IDEAS home Printed from
MyIDEAS: Log in (now much improved!) to follow this author

Hayley Fisher

This is information that was supplied by Hayley Fisher in registering through RePEc. If you are Hayley Fisher, you may change this information at the RePEc Author Service. Or if you are not registered and would like to be listed as well, register at the RePEc Author Service. When you register or update your RePEc registration, you may identify the papers and articles you have authored.

Personal Details

First Name:Hayley
Middle Name:
Last Name:Fisher
RePEc Short-ID:pfi188
Sydney, Australia

: 61 +2 9351 5055
61 +2 9351 4341
Sydney, NSW 2006
RePEc:edi:deusyau (more details at EDIRC)
Bonn, Germany


P.O. Box 7240, D-53072 Bonn
RePEc:edi:izaaade (more details at EDIRC)
in new window
  1. Hayley Fisher & Anna Zhu, 2016. "The Effect of Changing Financial Incentives on Repartnering," Melbourne Institute Working Paper Series wp2016n29, Melbourne Institute of Applied Economic and Social Research, The University of Melbourne.
  2. Bassford, Micaela & Fisher, Hayley, 2016. "Bonus babies? The impact of paid parental leave on fertility intentions," Working Papers 2016-04, University of Sydney, School of Economics.
  3. Fisher, Hayley, 2015. "The Impact of Child Support Receipt on Household Income and Labour Supply," Working Papers 2015-20, University of Sydney, School of Economics.
  4. Fisher, Hayley, 2012. "Just a piece of paper? The effect of marriage on health," Working Papers 2012-17, University of Sydney, School of Economics.
  5. Hayley Fisher & Hamish Low, 2012. "Financial implications of relationship breakdown: does marriage matter?," IFS Working Papers W12/17, Institute for Fiscal Studies.
  6. Fisher, H., 2011. "Divorce Property Division and the Decision to Marry or Cohabit," Cambridge Working Papers in Economics 1101, Faculty of Economics, University of Cambridge.
  7. Fisher, Hayley, 2011. "Marriage penalties, marriage, and cohabitation," Working Papers 2011-12, University of Sydney, School of Economics.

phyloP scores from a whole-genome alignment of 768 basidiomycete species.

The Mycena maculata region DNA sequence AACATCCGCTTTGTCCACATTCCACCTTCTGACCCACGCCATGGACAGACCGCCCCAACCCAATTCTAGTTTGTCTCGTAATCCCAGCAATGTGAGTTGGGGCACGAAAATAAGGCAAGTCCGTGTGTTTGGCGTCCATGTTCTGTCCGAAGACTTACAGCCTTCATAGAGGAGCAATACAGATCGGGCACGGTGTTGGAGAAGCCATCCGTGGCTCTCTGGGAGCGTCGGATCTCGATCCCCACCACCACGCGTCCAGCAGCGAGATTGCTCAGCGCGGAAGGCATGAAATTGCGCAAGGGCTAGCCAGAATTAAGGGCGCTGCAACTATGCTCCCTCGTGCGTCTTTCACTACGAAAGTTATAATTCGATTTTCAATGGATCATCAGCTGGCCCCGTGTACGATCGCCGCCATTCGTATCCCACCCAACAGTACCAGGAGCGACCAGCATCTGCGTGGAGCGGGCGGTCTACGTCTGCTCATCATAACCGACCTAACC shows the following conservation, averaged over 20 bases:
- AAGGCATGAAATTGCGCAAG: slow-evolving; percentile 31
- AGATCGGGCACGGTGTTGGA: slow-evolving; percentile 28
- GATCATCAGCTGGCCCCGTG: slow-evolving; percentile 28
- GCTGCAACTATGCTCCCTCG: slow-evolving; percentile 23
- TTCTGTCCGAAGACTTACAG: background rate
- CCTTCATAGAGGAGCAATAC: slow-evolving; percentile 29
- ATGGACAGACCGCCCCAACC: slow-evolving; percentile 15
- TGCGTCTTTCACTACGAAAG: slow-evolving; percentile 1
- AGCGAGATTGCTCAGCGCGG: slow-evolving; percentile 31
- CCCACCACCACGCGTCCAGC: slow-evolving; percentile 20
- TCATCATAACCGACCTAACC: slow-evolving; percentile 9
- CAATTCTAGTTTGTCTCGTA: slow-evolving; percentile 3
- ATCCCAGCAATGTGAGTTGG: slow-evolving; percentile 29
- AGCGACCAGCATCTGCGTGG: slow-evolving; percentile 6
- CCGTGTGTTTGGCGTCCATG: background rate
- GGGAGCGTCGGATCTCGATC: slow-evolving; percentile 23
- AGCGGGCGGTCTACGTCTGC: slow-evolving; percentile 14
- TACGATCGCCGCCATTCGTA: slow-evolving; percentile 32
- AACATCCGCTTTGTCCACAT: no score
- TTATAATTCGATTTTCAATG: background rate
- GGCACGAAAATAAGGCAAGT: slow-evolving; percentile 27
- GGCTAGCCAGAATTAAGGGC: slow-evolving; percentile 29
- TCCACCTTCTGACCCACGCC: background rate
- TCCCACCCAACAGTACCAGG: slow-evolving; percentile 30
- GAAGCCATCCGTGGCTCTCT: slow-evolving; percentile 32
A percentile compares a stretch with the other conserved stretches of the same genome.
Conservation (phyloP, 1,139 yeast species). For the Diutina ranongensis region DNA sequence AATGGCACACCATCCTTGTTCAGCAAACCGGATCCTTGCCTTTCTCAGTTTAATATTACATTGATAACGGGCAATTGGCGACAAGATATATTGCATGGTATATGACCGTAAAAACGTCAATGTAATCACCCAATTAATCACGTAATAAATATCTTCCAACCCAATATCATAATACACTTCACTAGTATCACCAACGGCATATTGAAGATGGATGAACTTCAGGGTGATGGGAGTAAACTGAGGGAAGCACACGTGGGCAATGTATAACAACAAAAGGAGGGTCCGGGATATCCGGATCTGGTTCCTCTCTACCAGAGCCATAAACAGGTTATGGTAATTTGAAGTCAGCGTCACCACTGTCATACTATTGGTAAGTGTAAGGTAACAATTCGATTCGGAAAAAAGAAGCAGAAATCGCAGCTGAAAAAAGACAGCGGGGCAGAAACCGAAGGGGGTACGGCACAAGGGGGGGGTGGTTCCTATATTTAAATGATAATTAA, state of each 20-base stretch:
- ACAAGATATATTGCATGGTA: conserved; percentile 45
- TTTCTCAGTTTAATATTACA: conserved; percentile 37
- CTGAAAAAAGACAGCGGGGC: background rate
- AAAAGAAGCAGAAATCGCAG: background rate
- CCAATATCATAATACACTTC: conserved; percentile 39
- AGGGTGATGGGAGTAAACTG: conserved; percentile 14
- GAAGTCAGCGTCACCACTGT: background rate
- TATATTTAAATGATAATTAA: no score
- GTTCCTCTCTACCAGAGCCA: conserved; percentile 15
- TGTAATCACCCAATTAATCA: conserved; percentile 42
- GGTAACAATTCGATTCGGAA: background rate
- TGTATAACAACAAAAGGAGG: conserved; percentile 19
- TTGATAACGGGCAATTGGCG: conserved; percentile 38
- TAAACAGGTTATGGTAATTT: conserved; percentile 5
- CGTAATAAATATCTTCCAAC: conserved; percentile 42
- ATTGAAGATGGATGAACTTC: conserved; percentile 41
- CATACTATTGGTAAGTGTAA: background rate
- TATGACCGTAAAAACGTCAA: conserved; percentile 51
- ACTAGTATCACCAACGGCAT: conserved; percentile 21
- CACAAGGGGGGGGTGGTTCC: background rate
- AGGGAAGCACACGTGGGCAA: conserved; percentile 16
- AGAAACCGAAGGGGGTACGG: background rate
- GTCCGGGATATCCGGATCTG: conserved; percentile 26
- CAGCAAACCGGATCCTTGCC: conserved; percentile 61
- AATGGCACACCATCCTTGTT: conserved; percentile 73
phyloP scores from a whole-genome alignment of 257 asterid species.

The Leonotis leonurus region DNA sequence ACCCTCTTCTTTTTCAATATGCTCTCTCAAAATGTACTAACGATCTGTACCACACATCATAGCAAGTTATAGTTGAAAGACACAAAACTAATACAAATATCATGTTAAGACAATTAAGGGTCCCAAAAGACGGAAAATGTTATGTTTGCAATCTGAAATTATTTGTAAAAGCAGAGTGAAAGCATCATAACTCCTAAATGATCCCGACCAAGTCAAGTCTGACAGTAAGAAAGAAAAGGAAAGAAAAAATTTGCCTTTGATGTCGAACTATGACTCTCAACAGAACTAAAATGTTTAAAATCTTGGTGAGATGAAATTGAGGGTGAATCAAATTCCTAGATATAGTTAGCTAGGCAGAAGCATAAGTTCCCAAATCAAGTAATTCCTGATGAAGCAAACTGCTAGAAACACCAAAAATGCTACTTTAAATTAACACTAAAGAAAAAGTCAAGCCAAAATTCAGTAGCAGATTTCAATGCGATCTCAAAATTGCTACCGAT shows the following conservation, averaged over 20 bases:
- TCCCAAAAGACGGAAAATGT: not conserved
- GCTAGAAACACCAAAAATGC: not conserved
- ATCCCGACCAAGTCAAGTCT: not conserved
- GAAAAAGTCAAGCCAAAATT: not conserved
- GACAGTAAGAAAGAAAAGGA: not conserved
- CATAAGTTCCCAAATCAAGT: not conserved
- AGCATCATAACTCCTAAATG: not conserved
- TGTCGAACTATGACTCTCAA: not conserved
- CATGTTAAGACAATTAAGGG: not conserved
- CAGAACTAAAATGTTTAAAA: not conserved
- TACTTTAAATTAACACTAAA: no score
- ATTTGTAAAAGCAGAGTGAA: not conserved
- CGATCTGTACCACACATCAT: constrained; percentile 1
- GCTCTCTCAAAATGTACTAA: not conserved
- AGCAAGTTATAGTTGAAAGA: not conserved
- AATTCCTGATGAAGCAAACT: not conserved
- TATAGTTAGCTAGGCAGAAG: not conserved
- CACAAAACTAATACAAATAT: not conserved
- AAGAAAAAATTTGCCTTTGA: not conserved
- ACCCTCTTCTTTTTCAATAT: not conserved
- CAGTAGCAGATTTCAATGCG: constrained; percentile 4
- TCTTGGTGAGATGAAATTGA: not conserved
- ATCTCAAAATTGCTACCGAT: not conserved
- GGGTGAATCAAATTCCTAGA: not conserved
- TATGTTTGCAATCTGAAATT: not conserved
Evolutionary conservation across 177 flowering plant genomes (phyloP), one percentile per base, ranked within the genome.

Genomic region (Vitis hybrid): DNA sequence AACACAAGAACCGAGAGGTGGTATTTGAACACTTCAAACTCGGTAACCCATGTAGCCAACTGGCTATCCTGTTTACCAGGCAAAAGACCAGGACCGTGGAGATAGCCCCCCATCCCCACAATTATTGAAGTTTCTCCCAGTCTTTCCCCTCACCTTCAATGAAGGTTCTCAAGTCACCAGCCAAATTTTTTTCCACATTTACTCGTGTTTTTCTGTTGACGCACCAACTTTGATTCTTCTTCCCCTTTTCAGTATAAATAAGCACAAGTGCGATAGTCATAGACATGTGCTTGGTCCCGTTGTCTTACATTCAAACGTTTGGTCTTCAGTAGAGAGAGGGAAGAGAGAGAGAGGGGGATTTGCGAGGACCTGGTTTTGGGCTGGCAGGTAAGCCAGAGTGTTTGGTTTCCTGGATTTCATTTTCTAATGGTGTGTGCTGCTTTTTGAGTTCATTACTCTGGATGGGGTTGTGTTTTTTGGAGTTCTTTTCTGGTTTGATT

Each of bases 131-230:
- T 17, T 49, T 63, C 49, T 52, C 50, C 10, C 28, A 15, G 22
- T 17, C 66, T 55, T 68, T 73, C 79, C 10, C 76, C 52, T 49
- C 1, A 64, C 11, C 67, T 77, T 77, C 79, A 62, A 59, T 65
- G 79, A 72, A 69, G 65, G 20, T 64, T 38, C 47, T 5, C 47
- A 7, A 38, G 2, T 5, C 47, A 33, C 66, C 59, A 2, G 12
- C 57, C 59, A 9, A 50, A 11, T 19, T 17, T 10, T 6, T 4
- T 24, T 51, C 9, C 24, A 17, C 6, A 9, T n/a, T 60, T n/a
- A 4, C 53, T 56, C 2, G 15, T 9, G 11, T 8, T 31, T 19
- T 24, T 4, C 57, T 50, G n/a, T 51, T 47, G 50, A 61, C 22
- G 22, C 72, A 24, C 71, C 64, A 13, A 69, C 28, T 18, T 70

1. Hayley Fisher & Hamish Low, 2015. "Financial implications of relationship breakdown: Does marriage matter?," Review of Economics of the Household, Springer, vol. 13(4), pages 735-769, December.
  2. Hayley Fisher, 2013. "The Effect of Marriage Tax Penalties and Subsidies on Marital Status," Fiscal Studies, Institute for Fiscal Studies, vol. 34, pages 437-465, December.
  3. Hayley Fisher, 2012. "Divorce Property Division Laws and the Decision to Marry or Cohabit," Journal of Law, Economics and Organization, Oxford University Press, vol. 28(4), pages 734-753, October.
NEP is an announcement service for new working papers, with a weekly report in each of many fields. This author has had 8 papers announced in NEP. These are the fields, ordered by number of announcements, along with their dates. If the author is listed in the directory of specialists for this field, a link is also provided.
  1. NEP-LAB: Labour Economics (4) 2011-11-21 2015-10-17 2016-03-17 2016-10-02. Author is listed
  2. NEP-DEM: Demographic Economics (2) 2011-11-21 2012-10-20. Author is listed
  3. NEP-PBE: Public Economics (1) 2016-10-09

Most cited item

Most downloaded item (past 12 months)

Access and download statistics for all items

Co-authorship network on CollEc

For general information on how to correct material on RePEc, see these instructions.

To update listings or check citations waiting for approval, Hayley Fisher should log into the RePEc Author Service

To make corrections to the bibliographic information of a particular item, find the technical contact on the abstract page of that item. There, details are also given on how to add or correct references and citations.

To link different versions of the same work, where versions have a different title, use this form. Note that if the versions have a very similar title and are in the author's profile, the links will usually be created automatically.

Please note that most corrections can take a couple of weeks to filter through the various RePEc services.

This information is provided to you by IDEAS at the Research Division of the Federal Reserve Bank of St. Louis using RePEc data.